Indiana Reading Journal Volume 44 Issue 1 - Page 52

when conducted effectively, can meet students at varying levels and teach them without the use of boring, time-wasting worksheets. Your work will be more authentic, as your conversations take on a “real-world” application and meaning.

Weapons of Class Instruction

Next, let’s talk artillery. I have included some. Figures 1 and 2 on pages 9-12 were designed to serve two purposes to my fellow read-aloud recruits. First, use them to reassure yourself. You’ll discover that you’re teaching what is expected by the state, and you’re doing it well by using Layne’s recommendations for how to read aloud (pp. 8-9). Secondly, they will help with lesson planning.

Look at Table 1. This spreadsheet was made to illustrate the ease and common sense of using read-aloud to teach the Indiana Standards. In addition to that, I propose that these forms could work as a lesson plan form prepared before you read. The first column in Table 1, labeled, “Indiana Standards” contains the Literature Standards for 2nd Grade (Fiction). The middle column of the spreadsheet suggests a way for you to integrate the standard during your read-aloud time. The final column, labeled “Comments, examples, or notes for the read-aloud” is obviously a space to write down notes about skills you wish to cover while reading aloud.

In the third column of cells, it is important to write in any questions you intend to ask about what’s been read, along with the modeling of your thinking. Remember it is also important to remind yourself when to stop and ask students to visualize “the movie in their minds” (p.32) .Students need to learn that good readers see a movie as they read. Layne reminds us that students need to be shown how to use the skill of visualization and he suggests that a great way to helps students who struggle is to invite students to act out what they saw in their mind after you read a descriptive part of text to them (p. 32). You could also do a response to literature where students sketch and write a brief description of what they see happening. These could be shared in small group. Many reading patriots I know also make use of “stikki notes” inside the text, as a reminder of where and what to question, model, or think aloud. The notes hold the place of the exact location in the text to ask the standards-related questions. By using this method, remembering is not left to chance during the actual reading time with students.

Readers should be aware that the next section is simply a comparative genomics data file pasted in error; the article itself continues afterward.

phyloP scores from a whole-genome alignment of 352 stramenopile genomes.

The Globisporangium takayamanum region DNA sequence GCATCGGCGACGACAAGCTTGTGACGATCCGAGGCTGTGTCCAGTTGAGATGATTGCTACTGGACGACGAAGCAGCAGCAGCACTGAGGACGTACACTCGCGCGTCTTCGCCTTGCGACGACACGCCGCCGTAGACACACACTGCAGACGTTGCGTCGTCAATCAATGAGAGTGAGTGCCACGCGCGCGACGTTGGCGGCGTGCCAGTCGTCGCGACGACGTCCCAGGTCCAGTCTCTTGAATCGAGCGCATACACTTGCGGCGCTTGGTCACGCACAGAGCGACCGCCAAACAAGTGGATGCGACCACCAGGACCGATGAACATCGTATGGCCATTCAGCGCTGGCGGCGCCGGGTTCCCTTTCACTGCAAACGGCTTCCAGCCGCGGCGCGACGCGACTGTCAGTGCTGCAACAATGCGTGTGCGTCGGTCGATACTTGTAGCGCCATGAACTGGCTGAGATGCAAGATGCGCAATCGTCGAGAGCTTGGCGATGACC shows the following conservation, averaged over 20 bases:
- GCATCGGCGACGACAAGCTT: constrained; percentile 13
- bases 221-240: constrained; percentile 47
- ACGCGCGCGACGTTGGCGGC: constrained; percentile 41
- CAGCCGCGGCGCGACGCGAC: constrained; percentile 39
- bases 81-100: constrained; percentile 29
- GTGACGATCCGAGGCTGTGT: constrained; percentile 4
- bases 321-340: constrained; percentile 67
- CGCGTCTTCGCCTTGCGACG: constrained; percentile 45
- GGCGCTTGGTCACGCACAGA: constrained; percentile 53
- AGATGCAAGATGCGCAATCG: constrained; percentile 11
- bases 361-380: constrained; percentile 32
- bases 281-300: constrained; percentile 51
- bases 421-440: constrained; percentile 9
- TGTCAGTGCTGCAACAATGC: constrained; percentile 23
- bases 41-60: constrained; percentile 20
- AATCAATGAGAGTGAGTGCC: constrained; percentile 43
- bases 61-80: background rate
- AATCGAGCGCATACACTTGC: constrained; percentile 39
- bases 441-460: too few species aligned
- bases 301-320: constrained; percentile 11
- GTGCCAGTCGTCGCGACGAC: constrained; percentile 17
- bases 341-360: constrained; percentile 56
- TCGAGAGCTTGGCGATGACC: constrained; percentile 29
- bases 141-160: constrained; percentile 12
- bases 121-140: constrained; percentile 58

Layne suggests that we should have intimate knowledge of the books we use for Read-Aloud and use it for good teaching. To support this, I suggest use of the left column of the form(s) to highlight or circle the standards that you know are covered in the part of the book that you plan to read to your class. Then write notes in the third column, or use “stikki notes” as described above. For those of you who save your daily lesson plans from year to year, you could record the number of times the standard was discussed during your read aloud by using tally marks in the appropriate cell that lists a particular standard. As you look at Table 2, you’ll notice it was designed to be used in the same way, but the nonfiction standards are represented instead.

Indiana Standard

2.RL.1: Read and comprehend a variety of nonfiction within a range of complexity appropriate for grades 2-3. By the end of gr.2, students interact with texts proficiently and independently at the low end of the range and with scaffolding as needed at the high end.

How Read Aloud Can assist in instruction

As elaborated upon by Layne, there is the process of teaching using the “listen up” strategy. This strategy involves the teacher’s understanding that, as a general rule, if text is read aloud to them with fluency and expression, students will usually have a listening comprehension level that functions two levels higher than their reading level.

Level of my read-aloud:______

Comments, Examples or notes

Table 1: Indiana Second Grade Literature Standards Addressed by Read-Aloud (FICTION)

Name of Read Aloud_____________________________ Date(s):_______________________ Aloud_____________________________________Dates:¬¬¬¬¬¬¬¬_________________________